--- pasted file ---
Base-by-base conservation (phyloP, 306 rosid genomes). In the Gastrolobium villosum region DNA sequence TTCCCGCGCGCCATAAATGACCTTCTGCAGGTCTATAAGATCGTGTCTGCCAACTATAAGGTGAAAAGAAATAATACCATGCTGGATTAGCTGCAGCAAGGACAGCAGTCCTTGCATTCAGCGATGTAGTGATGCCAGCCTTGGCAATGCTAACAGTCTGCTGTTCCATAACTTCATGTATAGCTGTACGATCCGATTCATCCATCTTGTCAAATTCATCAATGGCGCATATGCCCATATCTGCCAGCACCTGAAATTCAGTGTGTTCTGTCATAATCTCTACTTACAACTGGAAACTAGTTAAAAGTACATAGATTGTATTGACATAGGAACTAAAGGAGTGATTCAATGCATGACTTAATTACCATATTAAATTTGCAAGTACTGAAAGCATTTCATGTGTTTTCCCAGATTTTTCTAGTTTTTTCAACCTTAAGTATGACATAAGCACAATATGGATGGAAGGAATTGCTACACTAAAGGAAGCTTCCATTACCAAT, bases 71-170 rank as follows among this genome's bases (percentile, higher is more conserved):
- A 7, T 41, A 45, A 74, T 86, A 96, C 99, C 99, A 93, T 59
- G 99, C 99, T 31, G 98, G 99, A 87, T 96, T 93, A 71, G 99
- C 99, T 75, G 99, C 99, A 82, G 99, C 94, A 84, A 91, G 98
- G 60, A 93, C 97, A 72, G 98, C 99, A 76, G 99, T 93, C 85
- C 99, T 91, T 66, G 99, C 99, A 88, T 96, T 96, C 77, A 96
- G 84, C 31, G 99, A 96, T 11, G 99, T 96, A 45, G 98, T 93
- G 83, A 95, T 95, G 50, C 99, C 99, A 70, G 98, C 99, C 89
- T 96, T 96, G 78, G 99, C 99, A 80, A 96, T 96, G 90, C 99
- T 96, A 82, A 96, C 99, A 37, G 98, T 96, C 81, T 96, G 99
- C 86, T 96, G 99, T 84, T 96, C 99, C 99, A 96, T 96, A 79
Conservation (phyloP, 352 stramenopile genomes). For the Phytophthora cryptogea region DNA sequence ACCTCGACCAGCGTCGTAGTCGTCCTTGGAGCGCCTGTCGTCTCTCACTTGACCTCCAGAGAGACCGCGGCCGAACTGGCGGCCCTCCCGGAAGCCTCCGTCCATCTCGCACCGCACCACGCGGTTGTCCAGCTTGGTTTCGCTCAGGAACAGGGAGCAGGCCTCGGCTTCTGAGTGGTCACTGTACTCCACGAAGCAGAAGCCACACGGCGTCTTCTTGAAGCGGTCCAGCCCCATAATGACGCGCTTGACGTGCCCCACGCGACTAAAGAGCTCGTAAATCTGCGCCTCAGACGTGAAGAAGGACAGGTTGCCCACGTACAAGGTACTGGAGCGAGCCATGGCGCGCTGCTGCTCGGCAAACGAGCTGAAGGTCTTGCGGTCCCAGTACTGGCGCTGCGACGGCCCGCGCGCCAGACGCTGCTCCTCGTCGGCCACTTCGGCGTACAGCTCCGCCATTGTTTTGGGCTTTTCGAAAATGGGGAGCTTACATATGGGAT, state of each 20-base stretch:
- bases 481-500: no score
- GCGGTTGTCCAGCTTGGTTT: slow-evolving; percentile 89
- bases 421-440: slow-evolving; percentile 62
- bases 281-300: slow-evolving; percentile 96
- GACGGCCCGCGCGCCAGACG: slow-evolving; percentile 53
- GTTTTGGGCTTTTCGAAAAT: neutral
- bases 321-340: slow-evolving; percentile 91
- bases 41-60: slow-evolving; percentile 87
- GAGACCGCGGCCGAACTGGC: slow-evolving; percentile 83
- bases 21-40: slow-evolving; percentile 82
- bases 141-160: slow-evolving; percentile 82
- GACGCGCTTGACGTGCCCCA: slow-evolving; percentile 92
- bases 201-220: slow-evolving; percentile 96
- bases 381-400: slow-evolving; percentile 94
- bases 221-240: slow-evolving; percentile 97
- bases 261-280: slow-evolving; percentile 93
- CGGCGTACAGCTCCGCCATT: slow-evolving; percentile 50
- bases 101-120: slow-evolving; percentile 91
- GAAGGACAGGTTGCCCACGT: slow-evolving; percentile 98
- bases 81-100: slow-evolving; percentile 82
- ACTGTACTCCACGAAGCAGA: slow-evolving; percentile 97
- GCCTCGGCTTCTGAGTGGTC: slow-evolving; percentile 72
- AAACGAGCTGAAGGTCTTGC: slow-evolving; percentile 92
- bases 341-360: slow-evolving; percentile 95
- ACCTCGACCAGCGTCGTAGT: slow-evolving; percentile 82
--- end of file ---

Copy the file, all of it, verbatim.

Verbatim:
Base-by-base conservation (phyloP, 306 rosid genomes). In the Gastrolobium villosum region DNA sequence TTCCCGCGCGCCATAAATGACCTTCTGCAGGTCTATAAGATCGTGTCTGCCAACTATAAGGTGAAAAGAAATAATACCATGCTGGATTAGCTGCAGCAAGGACAGCAGTCCTTGCATTCAGCGATGTAGTGATGCCAGCCTTGGCAATGCTAACAGTCTGCTGTTCCATAACTTCATGTATAGCTGTACGATCCGATTCATCCATCTTGTCAAATTCATCAATGGCGCATATGCCCATATCTGCCAGCACCTGAAATTCAGTGTGTTCTGTCATAATCTCTACTTACAACTGGAAACTAGTTAAAAGTACATAGATTGTATTGACATAGGAACTAAAGGAGTGATTCAATGCATGACTTAATTACCATATTAAATTTGCAAGTACTGAAAGCATTTCATGTGTTTTCCCAGATTTTTCTAGTTTTTTCAACCTTAAGTATGACATAAGCACAATATGGATGGAAGGAATTGCTACACTAAAGGAAGCTTCCATTACCAAT, bases 71-170 rank as follows among this genome's bases (percentile, higher is more conserved):
- A 7, T 41, A 45, A 74, T 86, A 96, C 99, C 99, A 93, T 59
- G 99, C 99, T 31, G 98, G 99, A 87, T 96, T 93, A 71, G 99
- C 99, T 75, G 99, C 99, A 82, G 99, C 94, A 84, A 91, G 98
- G 60, A 93, C 97, A 72, G 98, C 99, A 76, G 99, T 93, C 85
- C 99, T 91, T 66, G 99, C 99, A 88, T 96, T 96, C 77, A 96
- G 84, C 31, G 99, A 96, T 11, G 99, T 96, A 45, G 98, T 93
- G 83, A 95, T 95, G 50, C 99, C 99, A 70, G 98, C 99, C 89
- T 96, T 96, G 78, G 99, C 99, A 80, A 96, T 96, G 90, C 99
- T 96, A 82, A 96, C 99, A 37, G 98, T 96, C 81, T 96, G 99
- C 86, T 96, G 99, T 84, T 96, C 99, C 99, A 96, T 96, A 79
Conservation (phyloP, 352 stramenopile genomes). For the Phytophthora cryptogea region DNA sequence ACCTCGACCAGCGTCGTAGTCGTCCTTGGAGCGCCTGTCGTCTCTCACTTGACCTCCAGAGAGACCGCGGCCGAACTGGCGGCCCTCCCGGAAGCCTCCGTCCATCTCGCACCGCACCACGCGGTTGTCCAGCTTGGTTTCGCTCAGGAACAGGGAGCAGGCCTCGGCTTCTGAGTGGTCACTGTACTCCACGAAGCAGAAGCCACACGGCGTCTTCTTGAAGCGGTCCAGCCCCATAATGACGCGCTTGACGTGCCCCACGCGACTAAAGAGCTCGTAAATCTGCGCCTCAGACGTGAAGAAGGACAGGTTGCCCACGTACAAGGTACTGGAGCGAGCCATGGCGCGCTGCTGCTCGGCAAACGAGCTGAAGGTCTTGCGGTCCCAGTACTGGCGCTGCGACGGCCCGCGCGCCAGACGCTGCTCCTCGTCGGCCACTTCGGCGTACAGCTCCGCCATTGTTTTGGGCTTTTCGAAAATGGGGAGCTTACATATGGGAT, state of each 20-base stretch:
- bases 481-500: no score
- GCGGTTGTCCAGCTTGGTTT: slow-evolving; percentile 89
- bases 421-440: slow-evolving; percentile 62
- bases 281-300: slow-evolving; percentile 96
- GACGGCCCGCGCGCCAGACG: slow-evolving; percentile 53
- GTTTTGGGCTTTTCGAAAAT: neutral
- bases 321-340: slow-evolving; percentile 91
- bases 41-60: slow-evolving; percentile 87
- GAGACCGCGGCCGAACTGGC: slow-evolving; percentile 83
- bases 21-40: slow-evolving; percentile 82
- bases 141-160: slow-evolving; percentile 82
- GACGCGCTTGACGTGCCCCA: slow-evolving; percentile 92
- bases 201-220: slow-evolving; percentile 96
- bases 381-400: slow-evolving; percentile 94
- bases 221-240: slow-evolving; percentile 97
- bases 261-280: slow-evolving; percentile 93
- CGGCGTACAGCTCCGCCATT: slow-evolving; percentile 50
- bases 101-120: slow-evolving; percentile 91
- GAAGGACAGGTTGCCCACGT: slow-evolving; percentile 98
- bases 81-100: slow-evolving; percentile 82
- ACTGTACTCCACGAAGCAGA: slow-evolving; percentile 97
- GCCTCGGCTTCTGAGTGGTC: slow-evolving; percentile 72
- AAACGAGCTGAAGGTCTTGC: slow-evolving; percentile 92
- bases 341-360: slow-evolving; percentile 95
- ACCTCGACCAGCGTCGTAGT: slow-evolving; percentile 82